< MAX_ROOTFS_AB_RETRY_COUNT 3 > (highlighted above) sets the maximum rootfs slot try count. This is the number of times CBoot tries to boot the rootfs before switching the roles of the current and unused rootfs slots. The setting range is 1 to 3; the default is 3.
< ROOTFS_AB 1 > (also highlighted above) enables rootfs redundancy. To disable rootfs redundancy, change this line to < ROOTFS_AB 0 >.
< ROOTFS_ACTIVE_A 1 > (also highlighted) makes rootfs slot A the default active rootfs slot. To make rootfs slot B the default active rootfs slot, change this line to < ROOTFS_ACTIVE_B 1 >.
< ROOTFS_BL_UNIFIED_AB 1 > (also highlighted) enables or disables unified bootloader A/B and rootfs A/B. To disable unified bootloader A/B and rootfs A/B, set this line to < ROOTFS_BL_UNIFIED_AB 0 >. The default setting is 1. When ROOTFS_BL_UNIFIED_AB is set, auto sync for both Bootloader and root file system are disabled.
If rootfs A/B and unified bootloader A/B are both to be enabled, < ROOTFS_ACTIVE_A 1 > must precede < ROOTFS_BL_UNIFIED_AB 1 > in the .cfg file.
< BL_AUTOSYNC_DISABLE 1 > (also highlighted) disables bootloader auto sync. To enable bootloader auto sync, change this line to < BL_AUTOSYNC_DISABLE 0 >. Note that 1 disables bootloader auto sync, and 0 enables it. The default value is 1.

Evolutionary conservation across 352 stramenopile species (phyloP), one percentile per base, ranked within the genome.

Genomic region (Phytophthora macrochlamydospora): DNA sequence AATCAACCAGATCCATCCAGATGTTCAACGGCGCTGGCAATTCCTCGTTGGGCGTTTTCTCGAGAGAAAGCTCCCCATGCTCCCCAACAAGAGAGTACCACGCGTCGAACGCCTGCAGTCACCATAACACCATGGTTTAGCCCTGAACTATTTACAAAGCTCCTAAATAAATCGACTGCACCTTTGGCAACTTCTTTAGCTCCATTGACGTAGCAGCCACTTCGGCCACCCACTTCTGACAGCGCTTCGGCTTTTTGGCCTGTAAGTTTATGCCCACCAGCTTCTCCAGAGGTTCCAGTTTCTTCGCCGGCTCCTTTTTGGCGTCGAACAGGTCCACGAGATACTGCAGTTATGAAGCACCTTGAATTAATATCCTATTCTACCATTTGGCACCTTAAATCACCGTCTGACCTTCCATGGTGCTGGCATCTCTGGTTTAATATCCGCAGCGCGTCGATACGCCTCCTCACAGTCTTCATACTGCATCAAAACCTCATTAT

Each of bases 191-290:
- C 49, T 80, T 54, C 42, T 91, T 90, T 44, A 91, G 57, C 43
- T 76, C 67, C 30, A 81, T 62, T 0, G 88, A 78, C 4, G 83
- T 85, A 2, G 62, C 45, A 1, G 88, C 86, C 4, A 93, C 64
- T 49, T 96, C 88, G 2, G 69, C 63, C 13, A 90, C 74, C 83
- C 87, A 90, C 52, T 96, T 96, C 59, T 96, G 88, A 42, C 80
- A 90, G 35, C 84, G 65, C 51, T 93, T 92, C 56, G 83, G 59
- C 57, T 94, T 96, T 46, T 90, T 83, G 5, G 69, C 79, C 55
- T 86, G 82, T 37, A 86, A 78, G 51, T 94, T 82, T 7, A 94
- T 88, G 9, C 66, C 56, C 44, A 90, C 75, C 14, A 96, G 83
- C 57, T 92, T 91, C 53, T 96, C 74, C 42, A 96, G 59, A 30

To customize the SMD partitions:
1. Modify l4t_smd_info.rootfs_AB.cfg.
2. Run nv_smd_generator on an X86 host system to generate the new SMD image, slot_metadata.bin.rootfsAB.
C:\...> nv_smd_generator <config_file> <output_file>
<config_file> is the SMD configuration file.
<output_file> is the name of the output SMD image file.
For example:
C:\...> nv_smd_generator l4t_smd_info.rootfs_AB.cfg slot_metadata.bin.rootfsAB
3. Copy slot_metadata.bin.rootfsAB to the host machine.
4. Flash the SMD partitions to the target device:
For more information about the SMD partitions, see Enabling Rootfs Redundancy in the topic Jetson Xavier NX / AGX Xavier / TX2 Update and Redundancy.

Managing Rootfs Slots with nvbootctrl

The nvbootctrl tool can help you test and develop a pair of redundant file systems. You can use it to display the status of both root file systems or to change the active rootfs slot between slots A and B.
This tool’s default usage, shown below, is for Bootloader. For more information, see Jetson Xavier NX / AGX Xavier / TX2 Update and Redundancy.
The shell command that runs the nvbootctrl tool is:
$ sudo nvbootctrl [ -t <target>] <command>
<target> is the type of target. It can be either bootloader or rootfs. The default, effective when the -t option is not used, is bootloader.
<command> is one of the commands to the tool shown in this table:
Prints the number of slots.
Prints the index of the currently running slot.
Marks the current slot as Good.
set-active-boot-slot <slot>
Causes next boot to load and execute the specified slot.
set-slot-as-unbootable <slot>
Marks <slot> as invalid.
is-slot-bootable <slot>
Returns 0 if <slot> is bootable, or a non-zero value otherwise.